Sunday, April 25, 2010
There is still plenty of snow up here in Longyearbyen, Norway, the largest city on the Svalbard Islands. This is supposedly the northernmost inhabited place in the world. It is certainly northern. I am 3.5 hours north of Oslo. I am 2 hours north of the Arctic Circle. I am north of most of Greenland. You name it, I am north of it. In fact, if you had the money or inclination, the north pole is only a 16 days dogsled away. You would leave from Longyearbyen.
And what in hell am I doing up here? I must admit, that is a fairly good question that I don’t necessarily have the answer to yet myself. This trip is the brainchild of one of my grad school friends, Johnny Norseman (who previously achieved fame on this blog by being the photographer for the famous picture of me tongue kissing a giraffe). We are going to go hiking and snowmobiling and dog-sledding, and maybe, just maybe, see one of those elusive big white bears before global warming kills them all. (Like taking a no hitter into the 8th, I don’t want to jinx it by saying the word. They are hard enough to see with all your mojo working in the right direction - though there apparently was one across the bay from the airport when we landed. All I saw was a tiny black speck at the edge of the water - and the opposite bank lined with camera toting tourists. I hope to do better later in the week.)
But all that will have to wait a day or so. I am confined to Mary Anne’s Polarrigg (the decidedly quirky lodge where we are staying) until Scandinavian Airlines finds my luggage. Lost luggage in Africa is a pain in the ass. Lost luggage in Svalbard is a frostbitten toe. And in one of the more impressive customer relation moves I have seen recently, the woman at the SAS counter thought it was highly irresponsible of me to have packed my boots in my checked luggage. Didn’t I know that they lost bags all the time? How stupid could I be?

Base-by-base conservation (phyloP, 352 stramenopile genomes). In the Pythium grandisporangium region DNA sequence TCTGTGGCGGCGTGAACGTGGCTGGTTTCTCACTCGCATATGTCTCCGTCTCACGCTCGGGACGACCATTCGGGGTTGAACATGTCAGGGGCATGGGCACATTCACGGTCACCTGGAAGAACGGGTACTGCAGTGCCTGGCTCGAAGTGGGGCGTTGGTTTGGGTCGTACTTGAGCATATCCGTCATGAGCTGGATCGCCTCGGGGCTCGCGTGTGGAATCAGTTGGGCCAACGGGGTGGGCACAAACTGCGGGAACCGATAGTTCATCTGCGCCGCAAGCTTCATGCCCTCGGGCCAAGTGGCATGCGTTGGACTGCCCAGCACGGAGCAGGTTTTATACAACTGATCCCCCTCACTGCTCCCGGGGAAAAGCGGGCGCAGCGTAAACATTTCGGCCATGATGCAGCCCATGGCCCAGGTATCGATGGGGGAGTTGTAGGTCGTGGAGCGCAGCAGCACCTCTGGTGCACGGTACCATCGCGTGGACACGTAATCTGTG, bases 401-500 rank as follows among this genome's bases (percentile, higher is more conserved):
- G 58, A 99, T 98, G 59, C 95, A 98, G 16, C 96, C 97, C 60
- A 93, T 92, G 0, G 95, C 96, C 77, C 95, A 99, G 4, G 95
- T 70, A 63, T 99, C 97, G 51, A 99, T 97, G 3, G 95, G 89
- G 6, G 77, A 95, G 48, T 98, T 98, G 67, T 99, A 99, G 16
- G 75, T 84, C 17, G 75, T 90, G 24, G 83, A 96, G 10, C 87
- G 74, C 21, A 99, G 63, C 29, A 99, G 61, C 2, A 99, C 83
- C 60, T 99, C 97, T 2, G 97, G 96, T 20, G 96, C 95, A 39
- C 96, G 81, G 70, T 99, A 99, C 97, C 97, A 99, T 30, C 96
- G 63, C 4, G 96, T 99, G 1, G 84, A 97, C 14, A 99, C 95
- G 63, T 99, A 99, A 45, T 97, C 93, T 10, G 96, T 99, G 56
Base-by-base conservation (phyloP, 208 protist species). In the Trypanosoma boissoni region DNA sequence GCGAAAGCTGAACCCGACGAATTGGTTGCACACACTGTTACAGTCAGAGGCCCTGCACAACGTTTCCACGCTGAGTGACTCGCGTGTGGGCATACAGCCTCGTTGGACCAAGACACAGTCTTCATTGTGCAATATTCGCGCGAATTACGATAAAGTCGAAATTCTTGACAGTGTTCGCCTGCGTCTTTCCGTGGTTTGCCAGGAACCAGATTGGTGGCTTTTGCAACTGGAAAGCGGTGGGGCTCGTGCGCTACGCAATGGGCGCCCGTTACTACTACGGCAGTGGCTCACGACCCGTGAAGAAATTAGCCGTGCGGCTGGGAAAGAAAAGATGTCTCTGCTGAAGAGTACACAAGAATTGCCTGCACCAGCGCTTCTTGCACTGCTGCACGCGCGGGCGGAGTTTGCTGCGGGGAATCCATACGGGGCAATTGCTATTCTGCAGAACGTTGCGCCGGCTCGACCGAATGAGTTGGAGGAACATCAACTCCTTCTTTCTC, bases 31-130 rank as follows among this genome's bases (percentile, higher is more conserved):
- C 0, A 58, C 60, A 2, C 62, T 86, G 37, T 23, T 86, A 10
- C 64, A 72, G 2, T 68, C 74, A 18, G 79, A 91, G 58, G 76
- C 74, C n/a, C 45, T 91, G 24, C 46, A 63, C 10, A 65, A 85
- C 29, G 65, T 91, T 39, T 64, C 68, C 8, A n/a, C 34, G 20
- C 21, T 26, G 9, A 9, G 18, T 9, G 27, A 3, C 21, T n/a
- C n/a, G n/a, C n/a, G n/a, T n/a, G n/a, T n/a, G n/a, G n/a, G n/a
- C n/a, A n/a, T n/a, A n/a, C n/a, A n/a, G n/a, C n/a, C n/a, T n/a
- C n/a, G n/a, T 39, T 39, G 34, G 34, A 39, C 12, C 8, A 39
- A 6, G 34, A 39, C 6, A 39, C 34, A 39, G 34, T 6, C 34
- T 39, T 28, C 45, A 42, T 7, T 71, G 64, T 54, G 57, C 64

So I spent the morning sleeping in, reading my book, and gorging myself on Norwegian Sunday breakfast. And examining the décor. I guess it would be best classified as a nouveau taxidermy/mine motif. The walls are painted with coal mining scenes (which, along with tourism and observational astrophysics, makes up the bulk of the economy up here). In lieu of table runners, there are seal skins. The floor has reindeer rugs. And there are stuff polar bears everywhere (including one wearing boxing gloves that you must remember to duck when walking down the hall). The hotel key chains are made of reindeer antlers. Despite all the incredible natural splendor outside, I am starting to suspect that this might not be the place to the more strident environmentalist in the world.
Anyway, I will sign it off here. There is a nice cozy seal skin armchair waiting for me and my book. Besides, I will have regular internet access up here (bonus quirk of vacationing in the developed world for a change), so you will probably hear from me fairly often this week. The photo selections are taken from my seat in the plane during the approach. It was exactly like coming into Nouakchott over the Sahara, but pure white.